Although I am probably going to buy a 110 volt unit like the Miller 140, I recognize the virtues of having a 220 volt unit (like the miller 180, or Hobar Handler 187), but the convenience of the 110 unit (it does need a 20 amp dedicated circuit) carries the day for me. It means that I can throw it in the truck and go help out a buddy who doesn't have a special circuit for it. It will also do everything that I want to do with it at this point in time. Pushed to the limit, a 110 volt welder can weld 1/4 or even 5/16 metal. Flux core wire instead of gas is recommended to increase heat and penetration. You will need to go slow. A 220 volt unit will do these big jobs smoothly and with ease.

The cheap welders at places like Harbor-Freight may be wire-feed, but are not MIG. They are designed for flux core wire only, which is fine for many jobs.
Caveat emptor.

Here is some great advice from a post by Brian Martin on www.hotrodders.com

The MIG is used in EVERY SINGLE auto manufacturers welding reqirements for sheetmetal. It is used in EVERY SINGLE welding requirements set by nationally known orgianizations such as ICAR and ASE. It is THE standard of the autobody industry. It is not only the "standard" it is the ONLY welder seen. TIG isn't even mentioned, gas torch isn't even mentioned for welding sheetmetal.

On which "cheap welder", A Miller 130 135 or 140 is a FINE 110V welder and will set you back about 800 bucks with the gas tank and all. In my opinion, it is as cheap as I am going to get. Anything cheaper than that (new) is just not worth spending the money on. As for the gas bottle: My suggestion is to buy the biggest one you have room for. DON'T CHEAP OUT and buy a little bottle thinking you don't use it much bla bla bla. A small bottle STOPS your progress and just plain wastes time. I bought small bottles for my torch, STUPID, I now have to go get larger ones. My MIG has an 100 CF or something like that on it. It will last literally a year or more. THAT is what I am talking about baby, work instead of going to fill bottles.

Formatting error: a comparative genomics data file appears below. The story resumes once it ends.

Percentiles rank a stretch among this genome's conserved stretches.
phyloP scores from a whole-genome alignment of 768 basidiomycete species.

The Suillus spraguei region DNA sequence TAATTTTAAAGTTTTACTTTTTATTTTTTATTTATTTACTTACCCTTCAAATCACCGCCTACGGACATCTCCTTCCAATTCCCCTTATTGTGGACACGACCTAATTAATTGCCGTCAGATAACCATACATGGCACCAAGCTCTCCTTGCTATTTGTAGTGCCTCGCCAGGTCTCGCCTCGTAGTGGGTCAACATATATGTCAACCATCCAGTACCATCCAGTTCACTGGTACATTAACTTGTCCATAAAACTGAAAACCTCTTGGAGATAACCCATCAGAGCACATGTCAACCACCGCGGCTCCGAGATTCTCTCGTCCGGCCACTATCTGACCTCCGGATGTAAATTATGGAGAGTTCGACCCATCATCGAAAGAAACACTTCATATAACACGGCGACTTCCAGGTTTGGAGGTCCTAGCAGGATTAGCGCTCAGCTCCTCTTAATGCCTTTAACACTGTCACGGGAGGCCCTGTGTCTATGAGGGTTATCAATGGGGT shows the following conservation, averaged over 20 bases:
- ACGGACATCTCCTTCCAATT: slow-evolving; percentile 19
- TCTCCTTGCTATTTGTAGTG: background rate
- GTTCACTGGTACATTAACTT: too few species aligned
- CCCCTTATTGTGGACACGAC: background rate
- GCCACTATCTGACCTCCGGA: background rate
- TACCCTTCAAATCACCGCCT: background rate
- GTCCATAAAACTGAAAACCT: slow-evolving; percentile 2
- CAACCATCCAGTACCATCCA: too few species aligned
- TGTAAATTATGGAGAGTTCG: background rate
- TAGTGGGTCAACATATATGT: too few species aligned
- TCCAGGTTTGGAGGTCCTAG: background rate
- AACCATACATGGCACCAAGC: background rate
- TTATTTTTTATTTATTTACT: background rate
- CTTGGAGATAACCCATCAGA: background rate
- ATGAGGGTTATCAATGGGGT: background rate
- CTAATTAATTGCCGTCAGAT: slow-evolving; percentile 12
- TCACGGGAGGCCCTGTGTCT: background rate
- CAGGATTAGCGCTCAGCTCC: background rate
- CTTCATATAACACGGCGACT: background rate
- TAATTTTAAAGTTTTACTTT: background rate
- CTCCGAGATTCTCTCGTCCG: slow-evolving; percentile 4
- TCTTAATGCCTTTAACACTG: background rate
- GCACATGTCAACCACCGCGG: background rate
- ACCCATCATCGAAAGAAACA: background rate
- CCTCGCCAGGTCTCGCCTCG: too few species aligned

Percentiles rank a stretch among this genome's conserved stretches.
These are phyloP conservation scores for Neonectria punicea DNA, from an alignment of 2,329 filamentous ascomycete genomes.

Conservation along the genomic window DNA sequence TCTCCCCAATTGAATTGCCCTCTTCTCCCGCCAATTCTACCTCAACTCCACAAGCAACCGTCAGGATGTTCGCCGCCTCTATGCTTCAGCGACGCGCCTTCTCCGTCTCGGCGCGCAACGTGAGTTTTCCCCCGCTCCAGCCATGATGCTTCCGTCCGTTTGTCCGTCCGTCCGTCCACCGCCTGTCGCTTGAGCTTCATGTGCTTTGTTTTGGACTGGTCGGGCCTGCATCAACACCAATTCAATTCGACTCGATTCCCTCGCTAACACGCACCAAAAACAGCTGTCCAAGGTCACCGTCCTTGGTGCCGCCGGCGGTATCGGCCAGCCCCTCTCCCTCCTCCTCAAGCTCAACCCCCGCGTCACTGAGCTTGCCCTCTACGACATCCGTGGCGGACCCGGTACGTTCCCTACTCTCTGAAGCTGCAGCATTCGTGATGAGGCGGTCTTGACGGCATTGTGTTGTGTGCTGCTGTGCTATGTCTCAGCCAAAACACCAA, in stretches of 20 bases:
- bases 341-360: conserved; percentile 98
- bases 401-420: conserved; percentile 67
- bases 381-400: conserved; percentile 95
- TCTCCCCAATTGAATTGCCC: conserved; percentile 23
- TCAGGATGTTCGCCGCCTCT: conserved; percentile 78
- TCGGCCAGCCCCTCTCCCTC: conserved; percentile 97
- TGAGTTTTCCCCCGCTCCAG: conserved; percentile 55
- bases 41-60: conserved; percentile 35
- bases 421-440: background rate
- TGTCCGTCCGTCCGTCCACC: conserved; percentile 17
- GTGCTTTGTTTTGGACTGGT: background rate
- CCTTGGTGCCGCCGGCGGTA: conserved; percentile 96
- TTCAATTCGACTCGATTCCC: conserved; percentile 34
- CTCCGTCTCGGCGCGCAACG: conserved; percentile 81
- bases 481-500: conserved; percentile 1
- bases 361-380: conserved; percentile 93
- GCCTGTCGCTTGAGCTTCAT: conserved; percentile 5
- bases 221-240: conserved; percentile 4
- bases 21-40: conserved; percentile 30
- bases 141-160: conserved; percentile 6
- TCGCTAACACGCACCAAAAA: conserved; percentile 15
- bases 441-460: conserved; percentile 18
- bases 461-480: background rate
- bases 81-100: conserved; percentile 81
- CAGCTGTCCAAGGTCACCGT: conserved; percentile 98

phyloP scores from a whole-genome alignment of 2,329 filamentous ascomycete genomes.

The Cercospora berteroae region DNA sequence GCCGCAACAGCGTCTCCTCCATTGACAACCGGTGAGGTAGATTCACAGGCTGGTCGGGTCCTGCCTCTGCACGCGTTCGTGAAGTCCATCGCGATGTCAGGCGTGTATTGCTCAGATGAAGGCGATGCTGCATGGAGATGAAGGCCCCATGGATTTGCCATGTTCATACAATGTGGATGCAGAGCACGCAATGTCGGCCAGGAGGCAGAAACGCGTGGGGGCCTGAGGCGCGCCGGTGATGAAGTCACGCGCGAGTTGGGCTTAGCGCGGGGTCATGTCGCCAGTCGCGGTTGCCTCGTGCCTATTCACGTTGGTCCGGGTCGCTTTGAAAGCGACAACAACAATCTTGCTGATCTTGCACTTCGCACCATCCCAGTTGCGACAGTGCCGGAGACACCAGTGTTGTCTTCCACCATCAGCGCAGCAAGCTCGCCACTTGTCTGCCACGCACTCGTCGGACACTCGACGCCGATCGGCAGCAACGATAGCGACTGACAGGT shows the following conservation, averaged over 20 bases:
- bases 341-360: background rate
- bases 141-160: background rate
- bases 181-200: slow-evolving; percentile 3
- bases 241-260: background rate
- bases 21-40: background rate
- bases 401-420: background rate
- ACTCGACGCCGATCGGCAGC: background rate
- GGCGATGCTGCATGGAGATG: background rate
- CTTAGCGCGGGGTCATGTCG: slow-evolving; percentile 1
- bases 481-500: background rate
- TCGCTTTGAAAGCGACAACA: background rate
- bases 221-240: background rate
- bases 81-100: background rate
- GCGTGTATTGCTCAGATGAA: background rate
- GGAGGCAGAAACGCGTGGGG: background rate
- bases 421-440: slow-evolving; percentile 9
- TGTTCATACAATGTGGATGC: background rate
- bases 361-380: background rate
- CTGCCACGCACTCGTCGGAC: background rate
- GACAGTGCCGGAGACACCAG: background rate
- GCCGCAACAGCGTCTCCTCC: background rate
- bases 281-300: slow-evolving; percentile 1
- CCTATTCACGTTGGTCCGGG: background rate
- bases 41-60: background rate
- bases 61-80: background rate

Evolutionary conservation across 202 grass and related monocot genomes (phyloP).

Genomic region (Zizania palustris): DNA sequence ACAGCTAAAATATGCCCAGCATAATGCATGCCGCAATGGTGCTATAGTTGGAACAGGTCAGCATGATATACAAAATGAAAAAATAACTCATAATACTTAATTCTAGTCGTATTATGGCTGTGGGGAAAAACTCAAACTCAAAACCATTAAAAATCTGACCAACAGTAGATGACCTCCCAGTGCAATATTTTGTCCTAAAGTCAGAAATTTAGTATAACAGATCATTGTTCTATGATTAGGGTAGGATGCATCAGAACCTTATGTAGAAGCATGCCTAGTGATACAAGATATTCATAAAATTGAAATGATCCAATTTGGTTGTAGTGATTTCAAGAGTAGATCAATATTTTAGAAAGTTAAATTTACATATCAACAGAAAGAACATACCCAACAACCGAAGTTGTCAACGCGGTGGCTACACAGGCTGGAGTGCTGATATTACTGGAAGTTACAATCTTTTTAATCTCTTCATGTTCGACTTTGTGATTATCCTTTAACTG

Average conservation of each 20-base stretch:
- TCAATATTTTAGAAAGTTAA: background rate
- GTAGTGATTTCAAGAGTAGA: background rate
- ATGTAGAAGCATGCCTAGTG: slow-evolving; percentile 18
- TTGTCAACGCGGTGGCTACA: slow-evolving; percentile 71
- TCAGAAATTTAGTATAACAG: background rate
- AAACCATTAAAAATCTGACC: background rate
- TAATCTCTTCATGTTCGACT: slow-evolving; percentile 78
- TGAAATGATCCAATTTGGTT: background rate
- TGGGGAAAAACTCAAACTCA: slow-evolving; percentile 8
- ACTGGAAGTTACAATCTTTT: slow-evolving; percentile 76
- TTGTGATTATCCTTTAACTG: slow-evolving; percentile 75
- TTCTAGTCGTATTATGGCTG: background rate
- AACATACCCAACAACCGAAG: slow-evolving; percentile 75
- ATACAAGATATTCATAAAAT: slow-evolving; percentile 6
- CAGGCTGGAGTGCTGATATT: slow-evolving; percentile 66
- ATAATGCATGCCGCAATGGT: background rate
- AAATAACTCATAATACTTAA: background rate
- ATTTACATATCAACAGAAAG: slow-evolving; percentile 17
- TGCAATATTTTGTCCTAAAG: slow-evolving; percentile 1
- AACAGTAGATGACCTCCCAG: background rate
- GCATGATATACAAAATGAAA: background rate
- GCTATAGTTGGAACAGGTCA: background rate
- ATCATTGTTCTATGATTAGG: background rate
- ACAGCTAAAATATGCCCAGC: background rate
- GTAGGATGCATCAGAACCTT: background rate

Now I have never used this exact welder, the 140. But I assume by reading the description that it is simply a 140 amp version of the 130 and 135 welders that we have at work. We have about 8 of them. This is at a shop with a bunch of guys using them. If you have ever seen what "shop tools" look like around the average bodyshop you would understand that these welders are some tough buggers to last in this environment. They work day after day, week after week year after year without so much as a whimper. We replace a gun now and then, or switches in the gun, THAT is it, PERIOD. We fill the tanks and put wire in them along with the contact tip and use them day after day, they are TOUGH little welders.

We weld light frames even with them. They are certainly big enough for EVERY SINGLE COMPONANT on a unibody car or ANY car or truck body.

If you are going to be welding sheet metal 99% of the time, this is the welder for you. For that 1% where you need a 200 amp 220v welder, rent it or borrow it. There is no need to buy a 220V. If you plan on welding up a frame or something for your rod, get a 220v you will be glad you did. Plan on spending about three or four hundred bucks more.

There is some commonly heard (but erroneous) story that Miller owns Hobart. This is not true. Both Miller and Hobart are owned by a parent company ITW (Illinois Tool Works), but they are different plants in different locations. Thinking of Hobart as Millers low end line is wrong, although they are aimed at somewhat different markets. Millers are aimed at a commercial market, and tend to be a bit more "high end" than the Hobarts, but both are fine machines.

Have any comments? Questions? Drop me a line!

Tom's Welding pages / tom@mmto.org